A river never wonders why it flows around the bend
A mountain doesn’t question how it rose up from the land
So who am I to wish I wasn’t just the way I am?
Who am I?
Oh, can’t you see?
A crooked tree won’t fit into the mill machine
They’re left to grow wild and free
Oh, I’d rather be a crooked tree
Recorded by Molly Tuttle and Golden Highway
A report from the IBMA (International Bluegrass Music Association) Convention, awards show and fan fest in Raleigh, North Carolina.
Every year since the IBMA was founded in the early 1980s, they have had a business convention from Tuesday to Saturday in the fall. It began in Owensboro, Ky., and moved through the years to Louisville, then Nashville. For the last 11 years, it has been in Raleigh N.C. It will stay there one more year. In 2025 it will move to a new location, which is yet to be determined.
First a little background about the IBMA. When the first generation of Bluegrass artists started being concerned about their needs as they grow older, like health care and retirement, the IBMA was born. Now besides the organization helping the professional artists, it helps with bluegrass music education for young and old alike and strives to encourage growth in awareness of Bluegrass music world wide.
I went to many classes and saw many bands during my visit this year. I was lucky to have my brother, Chris, along so we actually almost doubled the classes and bands that we saw in our four days at the IBMA World of Bluegrass convention this year.
We attended song circles for those who enjoy writing new Bluegrass songs, which we both do. Chris attended a gig fair, which is like a speed dating session for artists to pitch themselves to festival and venue talent buyers.
The keynote address was presented by Matt Glaser, artistic director of the Americana Roots Music Program at the Berklee College of Music. To quote an article in Bluegrass Today, the speech began with, “I’m on a mission to envision music as one thing.” This would not be an easy task, after all, there are so many music styles to cram under one umbrella – including but not limited to jazz, bluegrass, blues, gospel and Tin Pan Alley. But he quickly made his point through a tour de force of the American songbook, pointing out case after startling case of overlapping repertoire and rhythmic and melodic similarities that obliterates musical boundaries.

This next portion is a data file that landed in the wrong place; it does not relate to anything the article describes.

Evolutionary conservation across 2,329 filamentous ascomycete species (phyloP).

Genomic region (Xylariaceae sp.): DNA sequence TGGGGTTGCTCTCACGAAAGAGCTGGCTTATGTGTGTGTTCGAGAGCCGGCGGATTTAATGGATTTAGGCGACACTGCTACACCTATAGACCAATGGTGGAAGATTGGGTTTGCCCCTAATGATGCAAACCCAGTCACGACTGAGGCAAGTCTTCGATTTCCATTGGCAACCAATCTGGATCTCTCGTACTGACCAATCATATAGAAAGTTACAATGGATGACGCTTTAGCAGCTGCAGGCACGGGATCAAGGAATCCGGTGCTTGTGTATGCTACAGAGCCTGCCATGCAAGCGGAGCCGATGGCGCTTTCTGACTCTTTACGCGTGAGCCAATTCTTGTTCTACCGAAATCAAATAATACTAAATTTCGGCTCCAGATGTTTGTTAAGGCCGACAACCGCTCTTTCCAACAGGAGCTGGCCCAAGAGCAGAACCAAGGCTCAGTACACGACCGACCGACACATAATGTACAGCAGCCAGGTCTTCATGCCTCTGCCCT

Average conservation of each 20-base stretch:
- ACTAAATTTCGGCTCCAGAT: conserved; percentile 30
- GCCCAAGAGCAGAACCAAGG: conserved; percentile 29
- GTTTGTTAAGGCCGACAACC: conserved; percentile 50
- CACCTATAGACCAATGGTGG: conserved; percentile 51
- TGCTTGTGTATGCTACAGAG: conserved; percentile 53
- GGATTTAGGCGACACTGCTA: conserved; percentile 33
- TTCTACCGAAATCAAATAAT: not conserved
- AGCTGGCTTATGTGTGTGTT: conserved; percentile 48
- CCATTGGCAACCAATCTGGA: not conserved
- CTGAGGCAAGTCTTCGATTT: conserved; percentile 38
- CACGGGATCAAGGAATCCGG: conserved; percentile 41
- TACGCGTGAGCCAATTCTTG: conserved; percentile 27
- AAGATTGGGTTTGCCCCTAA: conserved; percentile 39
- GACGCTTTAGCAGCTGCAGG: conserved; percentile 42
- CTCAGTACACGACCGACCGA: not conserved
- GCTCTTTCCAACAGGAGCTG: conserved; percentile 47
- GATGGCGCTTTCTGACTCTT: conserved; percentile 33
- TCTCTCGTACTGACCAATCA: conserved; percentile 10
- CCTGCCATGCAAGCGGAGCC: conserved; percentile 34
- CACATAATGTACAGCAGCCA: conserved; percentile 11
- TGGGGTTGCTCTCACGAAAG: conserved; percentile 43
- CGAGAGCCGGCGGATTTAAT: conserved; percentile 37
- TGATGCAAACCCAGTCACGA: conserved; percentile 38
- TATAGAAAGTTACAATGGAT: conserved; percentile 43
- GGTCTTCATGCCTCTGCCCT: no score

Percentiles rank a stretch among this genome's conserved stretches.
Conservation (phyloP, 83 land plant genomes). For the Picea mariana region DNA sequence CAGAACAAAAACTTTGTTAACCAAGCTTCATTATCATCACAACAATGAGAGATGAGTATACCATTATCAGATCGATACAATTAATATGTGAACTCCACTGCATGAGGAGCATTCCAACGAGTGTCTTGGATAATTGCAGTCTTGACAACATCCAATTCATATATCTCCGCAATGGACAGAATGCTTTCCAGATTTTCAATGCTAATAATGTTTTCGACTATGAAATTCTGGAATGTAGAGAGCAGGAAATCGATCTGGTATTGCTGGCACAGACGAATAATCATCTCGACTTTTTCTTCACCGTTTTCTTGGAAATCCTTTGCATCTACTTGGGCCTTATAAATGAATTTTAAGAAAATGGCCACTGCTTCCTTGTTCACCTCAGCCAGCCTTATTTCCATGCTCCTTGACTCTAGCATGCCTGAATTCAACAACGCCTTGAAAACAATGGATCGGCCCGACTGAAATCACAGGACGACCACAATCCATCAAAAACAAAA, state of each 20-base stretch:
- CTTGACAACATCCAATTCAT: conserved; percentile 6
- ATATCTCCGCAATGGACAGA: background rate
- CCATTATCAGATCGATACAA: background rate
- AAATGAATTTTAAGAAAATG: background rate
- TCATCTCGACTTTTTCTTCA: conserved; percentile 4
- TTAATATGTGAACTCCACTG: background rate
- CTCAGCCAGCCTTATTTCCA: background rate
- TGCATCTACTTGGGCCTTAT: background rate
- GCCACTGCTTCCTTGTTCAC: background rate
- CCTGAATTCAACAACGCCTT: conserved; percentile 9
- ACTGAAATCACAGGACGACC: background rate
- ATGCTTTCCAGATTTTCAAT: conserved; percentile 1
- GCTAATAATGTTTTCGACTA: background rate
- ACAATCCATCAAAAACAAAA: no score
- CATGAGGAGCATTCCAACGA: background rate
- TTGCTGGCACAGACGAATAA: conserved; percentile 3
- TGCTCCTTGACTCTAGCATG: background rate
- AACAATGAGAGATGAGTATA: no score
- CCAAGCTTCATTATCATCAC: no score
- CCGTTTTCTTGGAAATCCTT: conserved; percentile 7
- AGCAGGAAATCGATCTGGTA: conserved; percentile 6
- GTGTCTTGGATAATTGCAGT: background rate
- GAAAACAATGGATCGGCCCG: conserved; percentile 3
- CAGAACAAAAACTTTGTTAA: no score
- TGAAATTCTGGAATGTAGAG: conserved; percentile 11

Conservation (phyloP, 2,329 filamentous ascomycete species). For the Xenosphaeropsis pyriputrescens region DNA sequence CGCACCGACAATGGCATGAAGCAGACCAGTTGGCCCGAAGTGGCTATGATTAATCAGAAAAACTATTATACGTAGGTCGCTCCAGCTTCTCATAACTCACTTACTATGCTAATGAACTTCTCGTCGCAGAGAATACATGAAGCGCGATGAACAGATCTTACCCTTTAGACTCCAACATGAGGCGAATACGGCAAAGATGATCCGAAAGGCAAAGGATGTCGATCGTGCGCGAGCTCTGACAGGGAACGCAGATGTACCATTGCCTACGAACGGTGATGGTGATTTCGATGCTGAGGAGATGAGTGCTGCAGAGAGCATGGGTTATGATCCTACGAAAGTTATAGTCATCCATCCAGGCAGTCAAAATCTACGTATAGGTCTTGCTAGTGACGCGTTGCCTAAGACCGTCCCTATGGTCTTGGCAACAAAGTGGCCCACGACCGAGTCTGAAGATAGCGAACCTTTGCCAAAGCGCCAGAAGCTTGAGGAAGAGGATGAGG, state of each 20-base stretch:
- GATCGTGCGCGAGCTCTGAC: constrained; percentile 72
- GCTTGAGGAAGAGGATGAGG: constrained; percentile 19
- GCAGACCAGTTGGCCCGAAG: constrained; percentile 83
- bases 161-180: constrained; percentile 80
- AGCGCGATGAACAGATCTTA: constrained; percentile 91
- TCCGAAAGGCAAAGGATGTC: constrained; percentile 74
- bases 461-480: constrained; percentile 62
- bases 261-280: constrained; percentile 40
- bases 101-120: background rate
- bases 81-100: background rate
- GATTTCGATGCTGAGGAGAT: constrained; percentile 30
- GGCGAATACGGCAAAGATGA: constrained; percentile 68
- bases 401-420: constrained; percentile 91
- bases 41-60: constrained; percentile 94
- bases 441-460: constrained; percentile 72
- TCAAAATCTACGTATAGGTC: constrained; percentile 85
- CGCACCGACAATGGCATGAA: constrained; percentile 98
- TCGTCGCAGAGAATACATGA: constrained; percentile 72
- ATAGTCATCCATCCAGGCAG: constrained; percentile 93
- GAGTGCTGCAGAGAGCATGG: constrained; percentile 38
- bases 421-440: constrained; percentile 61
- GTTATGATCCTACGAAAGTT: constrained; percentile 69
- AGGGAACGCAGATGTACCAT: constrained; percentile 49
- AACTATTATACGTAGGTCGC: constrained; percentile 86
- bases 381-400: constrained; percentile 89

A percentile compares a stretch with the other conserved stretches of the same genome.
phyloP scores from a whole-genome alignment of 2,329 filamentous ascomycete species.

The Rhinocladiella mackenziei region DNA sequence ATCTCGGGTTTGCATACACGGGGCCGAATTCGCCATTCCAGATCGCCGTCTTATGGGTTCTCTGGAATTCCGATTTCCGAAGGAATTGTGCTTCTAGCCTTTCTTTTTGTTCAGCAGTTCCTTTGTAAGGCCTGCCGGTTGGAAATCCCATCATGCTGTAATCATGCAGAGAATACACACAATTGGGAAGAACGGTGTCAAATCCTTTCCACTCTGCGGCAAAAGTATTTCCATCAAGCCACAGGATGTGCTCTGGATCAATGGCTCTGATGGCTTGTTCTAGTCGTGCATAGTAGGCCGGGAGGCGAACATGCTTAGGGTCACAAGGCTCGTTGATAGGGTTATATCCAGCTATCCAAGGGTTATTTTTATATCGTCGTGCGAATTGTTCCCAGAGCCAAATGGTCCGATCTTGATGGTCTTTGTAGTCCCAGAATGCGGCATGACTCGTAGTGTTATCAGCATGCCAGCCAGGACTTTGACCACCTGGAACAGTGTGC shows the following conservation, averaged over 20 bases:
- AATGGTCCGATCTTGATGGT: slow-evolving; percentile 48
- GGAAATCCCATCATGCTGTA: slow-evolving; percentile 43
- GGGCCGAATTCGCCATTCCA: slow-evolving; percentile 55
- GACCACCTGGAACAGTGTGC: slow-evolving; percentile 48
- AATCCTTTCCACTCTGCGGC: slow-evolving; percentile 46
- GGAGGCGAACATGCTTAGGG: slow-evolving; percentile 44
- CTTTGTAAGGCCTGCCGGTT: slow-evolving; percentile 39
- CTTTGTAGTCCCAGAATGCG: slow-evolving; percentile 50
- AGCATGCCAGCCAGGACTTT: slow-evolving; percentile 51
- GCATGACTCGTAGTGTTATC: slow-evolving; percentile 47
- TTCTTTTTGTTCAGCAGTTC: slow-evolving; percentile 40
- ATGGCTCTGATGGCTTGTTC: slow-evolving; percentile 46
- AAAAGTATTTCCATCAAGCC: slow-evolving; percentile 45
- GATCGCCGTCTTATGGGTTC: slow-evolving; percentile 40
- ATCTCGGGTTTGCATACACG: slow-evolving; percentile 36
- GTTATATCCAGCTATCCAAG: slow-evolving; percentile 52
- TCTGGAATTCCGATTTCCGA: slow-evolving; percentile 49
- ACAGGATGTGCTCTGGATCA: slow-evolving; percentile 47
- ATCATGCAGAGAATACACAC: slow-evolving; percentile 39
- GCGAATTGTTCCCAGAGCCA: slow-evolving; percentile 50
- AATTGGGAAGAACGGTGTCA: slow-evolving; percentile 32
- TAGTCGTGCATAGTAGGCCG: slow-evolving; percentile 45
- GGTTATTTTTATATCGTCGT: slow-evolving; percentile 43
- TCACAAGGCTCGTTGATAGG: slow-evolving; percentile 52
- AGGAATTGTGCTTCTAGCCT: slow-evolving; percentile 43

I will include a link to this amazing address by this exceptional educator and musician.
(The sound doesn’t come in until 19 minutes into this video, but that still leaves 40 minutes of great examples)
Another eye-opener for me was a class on what AI (artificial intelligence) means to a Bluegrass musician. I had no idea that there are AI programs and apps that will write lyrics on subjects and in a style of chosen by the person requesting it. As I gathered from those who have tried it, “it ain’t too bad, but you have to tweek it afterward.”
The “I” in IBMA — International Bluegrass Music Association — was a major focus in this year’s programming. Besides a class on the state of bluegrass around the world, there were several bluegrass bands from other countries. Bands from Norway, Italy and South Korea as well as festival promoters from Ireland and France made a big impression on all who were in attendance. Bluegrass has been a popular genre in Japan for many years but this is the first time that I heard the non-English speaking bands sing in their own languages and it was very moving! I will add a link to the band from South Korea, Country Gongbang. They were absolutely riveting even though most of us did not understand what the words meant.
- ENTERTAINER OF THE YEAR for the third consecutive time: Billy Strings
- MALE VOCALIST OF THE YEAR: Greg Blake
- BANJO PLAYER OF THE YEAR: Kristin Scott Benson
- BASS PLAYER OF THE YEAR: Vickie Vaughn from the band Della Mae (They’ve played the Sportsmen’s)